General Guidelines for Preparing AMS Samples
When handling samples it is important you wear gloves to avoid imparting any carbon or oils from your skin to the sample. Wet samples invite bacteria to grow. Dry the samples in a low temperature oven (50º C). Visually inspect your samples, with a microscope if possible, and remove any material that does not belong.
Define your Samples
We expect submitters to prepare samples which are "ready to analyze". This doesn't mean that we'll handle them mindlessly. We just believe that it's best to draw a line between sample definition —the investigator's task— and sample processing. The investigator will always know more about the samples than we do, and s/he should define the sample by removing as much contamination from a sample as possible (e.g., sediment, quartz grains, rootlets) and where there is ample material, by carefully choosing a subsample for AMS analysis. Submit only what you want us to analyze.
If you are not sure, or expect that less than 100 μg of pure carbon will be extracted in the Sample Prep Lab, please indicate on the NOSAMS Submittal Form whether we may use small sample techniques. Knowing this beforehand will streamline and reduce handling; alternatively leaving this unspecified will delay processing while we seek your decision.
Art Objects and Items of Cultural Heritage
Our laboratory follows the UNESCO convention on trade in antiquities (Hajdas et al.). Objects of antiquities are not the specialty of NOSAMS but may be accepted if accompanied with the proper forms. Please provide the following documents with your submission: (1) Sample Declaration (2) Declaration of Ownership (3) picture of the object and (4) documentation of objects provenance. Objects without proof of legal status will not be accepted.
14C Contamination - Hot Samples
A sample with an unnaturally high level of 14C is sometimes called a "hot sample". Hot samples usually result from inadvertent contamination, like using a container that was previously in contact with radiocarbon tracers. Ways to insure clean, uncontaminated samples are discussed in the following document: [Collection and Handling of Samples for Analysis by AMS]. In addition to compromising your own science, a contaminated sample can mean significant down time for our laboratories as we must rigorously clean or replace any apparatus that the sample came into contact with. In some cases, irreplaceable samples submitted by other investigators are lost. We must be careful to protect the laboratory and samples from contamination for all investigators who use our facility.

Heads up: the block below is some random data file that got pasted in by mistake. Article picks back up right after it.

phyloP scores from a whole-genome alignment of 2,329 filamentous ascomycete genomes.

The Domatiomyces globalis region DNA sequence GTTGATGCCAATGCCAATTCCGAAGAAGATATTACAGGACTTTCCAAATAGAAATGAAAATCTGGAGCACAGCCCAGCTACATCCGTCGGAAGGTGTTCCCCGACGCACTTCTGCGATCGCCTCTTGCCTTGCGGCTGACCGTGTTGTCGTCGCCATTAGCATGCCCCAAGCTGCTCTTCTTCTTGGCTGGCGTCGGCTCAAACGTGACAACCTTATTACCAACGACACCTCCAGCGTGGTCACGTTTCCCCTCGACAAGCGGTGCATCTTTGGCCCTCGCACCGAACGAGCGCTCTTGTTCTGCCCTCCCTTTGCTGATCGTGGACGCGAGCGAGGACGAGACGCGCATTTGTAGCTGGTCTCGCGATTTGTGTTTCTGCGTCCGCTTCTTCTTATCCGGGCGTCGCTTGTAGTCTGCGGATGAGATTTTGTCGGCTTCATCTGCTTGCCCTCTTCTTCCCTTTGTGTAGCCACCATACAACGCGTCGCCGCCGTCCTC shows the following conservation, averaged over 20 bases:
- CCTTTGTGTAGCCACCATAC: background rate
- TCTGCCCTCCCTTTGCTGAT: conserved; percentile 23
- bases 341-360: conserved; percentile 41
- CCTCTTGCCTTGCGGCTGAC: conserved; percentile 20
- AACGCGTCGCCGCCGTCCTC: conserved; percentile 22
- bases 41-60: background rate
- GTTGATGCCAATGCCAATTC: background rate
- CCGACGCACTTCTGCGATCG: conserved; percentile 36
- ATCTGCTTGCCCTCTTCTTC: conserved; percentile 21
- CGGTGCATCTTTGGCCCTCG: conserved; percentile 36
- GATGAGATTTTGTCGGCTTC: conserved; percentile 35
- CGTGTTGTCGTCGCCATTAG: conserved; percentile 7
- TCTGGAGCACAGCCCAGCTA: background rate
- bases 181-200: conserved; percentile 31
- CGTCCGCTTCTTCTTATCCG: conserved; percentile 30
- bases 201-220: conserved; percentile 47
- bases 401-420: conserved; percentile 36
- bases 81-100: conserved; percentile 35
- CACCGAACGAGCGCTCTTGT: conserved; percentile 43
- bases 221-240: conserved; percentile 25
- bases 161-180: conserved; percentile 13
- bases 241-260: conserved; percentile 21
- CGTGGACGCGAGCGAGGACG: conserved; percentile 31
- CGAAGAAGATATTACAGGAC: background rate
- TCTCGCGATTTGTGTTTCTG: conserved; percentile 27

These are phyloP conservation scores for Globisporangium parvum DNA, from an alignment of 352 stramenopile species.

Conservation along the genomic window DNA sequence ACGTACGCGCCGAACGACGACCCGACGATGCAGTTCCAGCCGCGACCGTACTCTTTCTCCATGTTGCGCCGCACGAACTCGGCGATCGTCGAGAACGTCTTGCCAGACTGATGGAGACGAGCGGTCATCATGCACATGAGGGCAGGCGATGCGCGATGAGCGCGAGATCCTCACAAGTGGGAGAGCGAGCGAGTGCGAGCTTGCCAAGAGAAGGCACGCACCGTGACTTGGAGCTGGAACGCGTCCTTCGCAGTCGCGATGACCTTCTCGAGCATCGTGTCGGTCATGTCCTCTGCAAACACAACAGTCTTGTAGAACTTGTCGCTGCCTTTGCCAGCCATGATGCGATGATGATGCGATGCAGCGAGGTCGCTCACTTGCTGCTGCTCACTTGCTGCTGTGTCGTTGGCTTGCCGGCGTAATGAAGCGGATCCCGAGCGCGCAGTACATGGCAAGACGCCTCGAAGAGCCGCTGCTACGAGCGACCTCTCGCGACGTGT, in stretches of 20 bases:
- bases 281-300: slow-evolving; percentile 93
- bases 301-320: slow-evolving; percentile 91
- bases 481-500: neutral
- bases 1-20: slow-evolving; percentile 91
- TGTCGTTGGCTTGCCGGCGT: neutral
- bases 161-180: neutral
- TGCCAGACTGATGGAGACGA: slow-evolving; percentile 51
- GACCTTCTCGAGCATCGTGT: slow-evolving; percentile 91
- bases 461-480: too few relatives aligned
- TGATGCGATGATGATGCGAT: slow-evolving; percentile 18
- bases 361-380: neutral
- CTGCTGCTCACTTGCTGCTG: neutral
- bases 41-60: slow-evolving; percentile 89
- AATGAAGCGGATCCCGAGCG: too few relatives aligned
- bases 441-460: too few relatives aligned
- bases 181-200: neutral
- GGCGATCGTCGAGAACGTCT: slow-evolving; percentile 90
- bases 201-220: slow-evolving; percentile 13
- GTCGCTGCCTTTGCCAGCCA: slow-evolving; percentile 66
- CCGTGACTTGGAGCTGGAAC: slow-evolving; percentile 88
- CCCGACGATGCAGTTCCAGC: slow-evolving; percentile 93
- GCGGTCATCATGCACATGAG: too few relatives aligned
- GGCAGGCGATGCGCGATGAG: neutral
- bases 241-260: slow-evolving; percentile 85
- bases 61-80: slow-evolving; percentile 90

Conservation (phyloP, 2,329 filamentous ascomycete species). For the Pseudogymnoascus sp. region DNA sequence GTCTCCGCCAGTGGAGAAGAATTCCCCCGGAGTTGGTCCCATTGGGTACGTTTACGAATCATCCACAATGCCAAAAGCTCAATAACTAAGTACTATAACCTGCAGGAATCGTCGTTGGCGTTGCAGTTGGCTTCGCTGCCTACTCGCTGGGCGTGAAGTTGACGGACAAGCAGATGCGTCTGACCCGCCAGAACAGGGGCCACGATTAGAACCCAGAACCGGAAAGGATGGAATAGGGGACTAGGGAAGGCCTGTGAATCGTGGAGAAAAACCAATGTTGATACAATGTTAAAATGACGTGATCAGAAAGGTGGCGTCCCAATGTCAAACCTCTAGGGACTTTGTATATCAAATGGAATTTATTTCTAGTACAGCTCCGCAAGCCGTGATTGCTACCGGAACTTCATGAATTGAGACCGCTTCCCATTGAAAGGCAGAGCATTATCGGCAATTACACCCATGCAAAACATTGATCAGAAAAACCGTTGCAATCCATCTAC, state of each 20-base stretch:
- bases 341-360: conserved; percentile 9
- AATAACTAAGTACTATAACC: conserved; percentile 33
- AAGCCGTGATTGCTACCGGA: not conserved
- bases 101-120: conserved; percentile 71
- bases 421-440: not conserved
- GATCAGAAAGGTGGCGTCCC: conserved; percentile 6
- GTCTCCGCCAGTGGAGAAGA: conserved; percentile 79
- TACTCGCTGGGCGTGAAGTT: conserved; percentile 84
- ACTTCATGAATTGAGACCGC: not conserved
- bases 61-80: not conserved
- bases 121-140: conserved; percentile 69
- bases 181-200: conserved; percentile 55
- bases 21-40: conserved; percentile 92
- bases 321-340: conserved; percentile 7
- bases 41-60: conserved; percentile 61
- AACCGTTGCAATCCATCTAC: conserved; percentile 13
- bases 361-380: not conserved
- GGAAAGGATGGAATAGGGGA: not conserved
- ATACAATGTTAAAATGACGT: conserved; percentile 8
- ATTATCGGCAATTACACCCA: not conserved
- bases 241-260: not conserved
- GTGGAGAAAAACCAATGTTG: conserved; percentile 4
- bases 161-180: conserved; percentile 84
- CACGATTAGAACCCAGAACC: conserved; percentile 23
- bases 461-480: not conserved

Sample processing begins after electronic submission data has been entered through the Web Portal and the samples arrive and are logged in. An email acknowledgement is sent that lists the samples received together with a unique receipt number. The acknowledgement email includes an estimate of fees that can be used to obtain a purchase order. Invoices are issued after samples are analyzed and results reported.
We recommend that samples requiring chilling be sent by overnight express and that you avoid scheduling delivery for a Saturday, Sunday, or holiday.
Please mail samples to:
Woods Hole Oceanographic Institution
NOSAMS Sample Submission
Attn: K. Elder MS #8
266 Woods Hole Rd
Woods Hole, MA 02543
Clear glass or plastic vials and jars are preferred. Aluminum foil is not recommended for sample containers unless you first bake it in a muffle furnace for one hour at 525 degrees Celsius (a carbon residue is left on the surface of foil during production). Place well-labelled containers inside individual plastic bags to prevent sample mixing in case of breakage during shipping.
Excess Sample Material
Solid sample material not consumed during analysis is archived at NOSAMS for a two-year period from the date of submission and then discarded. We will return unused portions, if requested and a shipping account is provided. Please provide this information during the submission process.